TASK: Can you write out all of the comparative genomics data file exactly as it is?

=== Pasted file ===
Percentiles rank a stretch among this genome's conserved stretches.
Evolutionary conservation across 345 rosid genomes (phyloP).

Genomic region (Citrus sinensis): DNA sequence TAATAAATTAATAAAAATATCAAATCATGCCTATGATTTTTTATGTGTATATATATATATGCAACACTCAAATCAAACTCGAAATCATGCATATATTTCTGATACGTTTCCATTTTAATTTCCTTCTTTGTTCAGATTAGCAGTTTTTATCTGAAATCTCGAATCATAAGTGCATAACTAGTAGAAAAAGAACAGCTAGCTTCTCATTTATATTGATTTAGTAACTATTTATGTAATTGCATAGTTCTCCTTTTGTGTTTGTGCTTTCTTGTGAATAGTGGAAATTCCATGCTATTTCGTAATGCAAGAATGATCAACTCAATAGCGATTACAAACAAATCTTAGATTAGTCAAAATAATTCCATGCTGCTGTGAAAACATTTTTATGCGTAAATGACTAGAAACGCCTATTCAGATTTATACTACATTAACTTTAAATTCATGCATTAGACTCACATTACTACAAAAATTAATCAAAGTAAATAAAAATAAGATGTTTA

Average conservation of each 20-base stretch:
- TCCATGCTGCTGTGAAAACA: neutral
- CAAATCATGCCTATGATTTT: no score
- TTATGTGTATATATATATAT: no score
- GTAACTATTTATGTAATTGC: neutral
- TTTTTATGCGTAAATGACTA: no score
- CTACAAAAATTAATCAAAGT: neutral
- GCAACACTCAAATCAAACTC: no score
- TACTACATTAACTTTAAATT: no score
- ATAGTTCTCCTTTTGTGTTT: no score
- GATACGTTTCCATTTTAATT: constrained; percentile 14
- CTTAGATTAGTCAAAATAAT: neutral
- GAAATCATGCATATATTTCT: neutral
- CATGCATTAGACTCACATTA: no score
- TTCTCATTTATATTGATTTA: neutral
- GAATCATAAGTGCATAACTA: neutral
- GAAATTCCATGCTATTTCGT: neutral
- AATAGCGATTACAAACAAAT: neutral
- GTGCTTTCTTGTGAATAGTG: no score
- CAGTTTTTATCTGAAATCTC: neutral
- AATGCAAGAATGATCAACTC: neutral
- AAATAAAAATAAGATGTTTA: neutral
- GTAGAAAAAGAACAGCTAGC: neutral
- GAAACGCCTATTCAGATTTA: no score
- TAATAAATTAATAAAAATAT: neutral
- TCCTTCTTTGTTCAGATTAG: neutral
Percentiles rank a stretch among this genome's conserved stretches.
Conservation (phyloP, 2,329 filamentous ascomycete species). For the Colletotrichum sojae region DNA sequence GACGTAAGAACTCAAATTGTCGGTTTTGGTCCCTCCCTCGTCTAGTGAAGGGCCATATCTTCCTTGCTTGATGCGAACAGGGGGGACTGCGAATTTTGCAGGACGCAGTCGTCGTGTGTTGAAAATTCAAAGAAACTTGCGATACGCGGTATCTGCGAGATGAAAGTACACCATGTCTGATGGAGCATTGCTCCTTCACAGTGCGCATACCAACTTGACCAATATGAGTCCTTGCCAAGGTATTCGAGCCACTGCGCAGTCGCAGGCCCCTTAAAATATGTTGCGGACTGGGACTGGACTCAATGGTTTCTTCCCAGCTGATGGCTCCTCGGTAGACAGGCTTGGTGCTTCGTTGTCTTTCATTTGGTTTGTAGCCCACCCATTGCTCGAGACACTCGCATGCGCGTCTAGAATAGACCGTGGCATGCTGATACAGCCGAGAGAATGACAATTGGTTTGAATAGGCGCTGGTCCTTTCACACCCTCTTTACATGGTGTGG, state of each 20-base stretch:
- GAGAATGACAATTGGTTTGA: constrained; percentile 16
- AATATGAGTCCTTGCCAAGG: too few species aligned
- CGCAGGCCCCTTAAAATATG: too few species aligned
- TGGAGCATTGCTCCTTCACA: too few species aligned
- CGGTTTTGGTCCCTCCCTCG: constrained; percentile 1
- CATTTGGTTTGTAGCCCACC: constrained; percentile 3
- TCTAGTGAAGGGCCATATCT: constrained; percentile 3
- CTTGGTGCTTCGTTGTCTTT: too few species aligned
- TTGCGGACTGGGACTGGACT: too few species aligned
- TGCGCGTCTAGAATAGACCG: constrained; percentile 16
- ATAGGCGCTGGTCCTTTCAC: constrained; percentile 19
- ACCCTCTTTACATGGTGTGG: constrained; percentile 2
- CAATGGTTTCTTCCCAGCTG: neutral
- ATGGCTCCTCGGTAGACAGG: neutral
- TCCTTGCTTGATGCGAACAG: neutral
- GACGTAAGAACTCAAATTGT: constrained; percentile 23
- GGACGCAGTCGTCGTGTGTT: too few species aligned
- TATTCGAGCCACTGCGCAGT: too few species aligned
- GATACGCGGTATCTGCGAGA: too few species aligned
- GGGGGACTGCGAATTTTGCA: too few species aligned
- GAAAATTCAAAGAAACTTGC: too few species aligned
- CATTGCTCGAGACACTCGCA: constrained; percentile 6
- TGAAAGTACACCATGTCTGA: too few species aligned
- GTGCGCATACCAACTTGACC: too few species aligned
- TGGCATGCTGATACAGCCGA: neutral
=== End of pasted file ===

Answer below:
Percentiles rank a stretch among this genome's conserved stretches.
Evolutionary conservation across 345 rosid genomes (phyloP).

Genomic region (Citrus sinensis): DNA sequence TAATAAATTAATAAAAATATCAAATCATGCCTATGATTTTTTATGTGTATATATATATATGCAACACTCAAATCAAACTCGAAATCATGCATATATTTCTGATACGTTTCCATTTTAATTTCCTTCTTTGTTCAGATTAGCAGTTTTTATCTGAAATCTCGAATCATAAGTGCATAACTAGTAGAAAAAGAACAGCTAGCTTCTCATTTATATTGATTTAGTAACTATTTATGTAATTGCATAGTTCTCCTTTTGTGTTTGTGCTTTCTTGTGAATAGTGGAAATTCCATGCTATTTCGTAATGCAAGAATGATCAACTCAATAGCGATTACAAACAAATCTTAGATTAGTCAAAATAATTCCATGCTGCTGTGAAAACATTTTTATGCGTAAATGACTAGAAACGCCTATTCAGATTTATACTACATTAACTTTAAATTCATGCATTAGACTCACATTACTACAAAAATTAATCAAAGTAAATAAAAATAAGATGTTTA

Average conservation of each 20-base stretch:
- TCCATGCTGCTGTGAAAACA: neutral
- CAAATCATGCCTATGATTTT: no score
- TTATGTGTATATATATATAT: no score
- GTAACTATTTATGTAATTGC: neutral
- TTTTTATGCGTAAATGACTA: no score
- CTACAAAAATTAATCAAAGT: neutral
- GCAACACTCAAATCAAACTC: no score
- TACTACATTAACTTTAAATT: no score
- ATAGTTCTCCTTTTGTGTTT: no score
- GATACGTTTCCATTTTAATT: constrained; percentile 14
- CTTAGATTAGTCAAAATAAT: neutral
- GAAATCATGCATATATTTCT: neutral
- CATGCATTAGACTCACATTA: no score
- TTCTCATTTATATTGATTTA: neutral
- GAATCATAAGTGCATAACTA: neutral
- GAAATTCCATGCTATTTCGT: neutral
- AATAGCGATTACAAACAAAT: neutral
- GTGCTTTCTTGTGAATAGTG: no score
- CAGTTTTTATCTGAAATCTC: neutral
- AATGCAAGAATGATCAACTC: neutral
- AAATAAAAATAAGATGTTTA: neutral
- GTAGAAAAAGAACAGCTAGC: neutral
- GAAACGCCTATTCAGATTTA: no score
- TAATAAATTAATAAAAATAT: neutral
- TCCTTCTTTGTTCAGATTAG: neutral
Percentiles rank a stretch among this genome's conserved stretches.
Conservation (phyloP, 2,329 filamentous ascomycete species). For the Colletotrichum sojae region DNA sequence GACGTAAGAACTCAAATTGTCGGTTTTGGTCCCTCCCTCGTCTAGTGAAGGGCCATATCTTCCTTGCTTGATGCGAACAGGGGGGACTGCGAATTTTGCAGGACGCAGTCGTCGTGTGTTGAAAATTCAAAGAAACTTGCGATACGCGGTATCTGCGAGATGAAAGTACACCATGTCTGATGGAGCATTGCTCCTTCACAGTGCGCATACCAACTTGACCAATATGAGTCCTTGCCAAGGTATTCGAGCCACTGCGCAGTCGCAGGCCCCTTAAAATATGTTGCGGACTGGGACTGGACTCAATGGTTTCTTCCCAGCTGATGGCTCCTCGGTAGACAGGCTTGGTGCTTCGTTGTCTTTCATTTGGTTTGTAGCCCACCCATTGCTCGAGACACTCGCATGCGCGTCTAGAATAGACCGTGGCATGCTGATACAGCCGAGAGAATGACAATTGGTTTGAATAGGCGCTGGTCCTTTCACACCCTCTTTACATGGTGTGG, state of each 20-base stretch:
- GAGAATGACAATTGGTTTGA: constrained; percentile 16
- AATATGAGTCCTTGCCAAGG: too few species aligned
- CGCAGGCCCCTTAAAATATG: too few species aligned
- TGGAGCATTGCTCCTTCACA: too few species aligned
- CGGTTTTGGTCCCTCCCTCG: constrained; percentile 1
- CATTTGGTTTGTAGCCCACC: constrained; percentile 3
- TCTAGTGAAGGGCCATATCT: constrained; percentile 3
- CTTGGTGCTTCGTTGTCTTT: too few species aligned
- TTGCGGACTGGGACTGGACT: too few species aligned
- TGCGCGTCTAGAATAGACCG: constrained; percentile 16
- ATAGGCGCTGGTCCTTTCAC: constrained; percentile 19
- ACCCTCTTTACATGGTGTGG: constrained; percentile 2
- CAATGGTTTCTTCCCAGCTG: neutral
- ATGGCTCCTCGGTAGACAGG: neutral
- TCCTTGCTTGATGCGAACAG: neutral
- GACGTAAGAACTCAAATTGT: constrained; percentile 23
- GGACGCAGTCGTCGTGTGTT: too few species aligned
- TATTCGAGCCACTGCGCAGT: too few species aligned
- GATACGCGGTATCTGCGAGA: too few species aligned
- GGGGGACTGCGAATTTTGCA: too few species aligned
- GAAAATTCAAAGAAACTTGC: too few species aligned
- CATTGCTCGAGACACTCGCA: constrained; percentile 6
- TGAAAGTACACCATGTCTGA: too few species aligned
- GTGCGCATACCAACTTGACC: too few species aligned
- TGGCATGCTGATACAGCCGA: neutral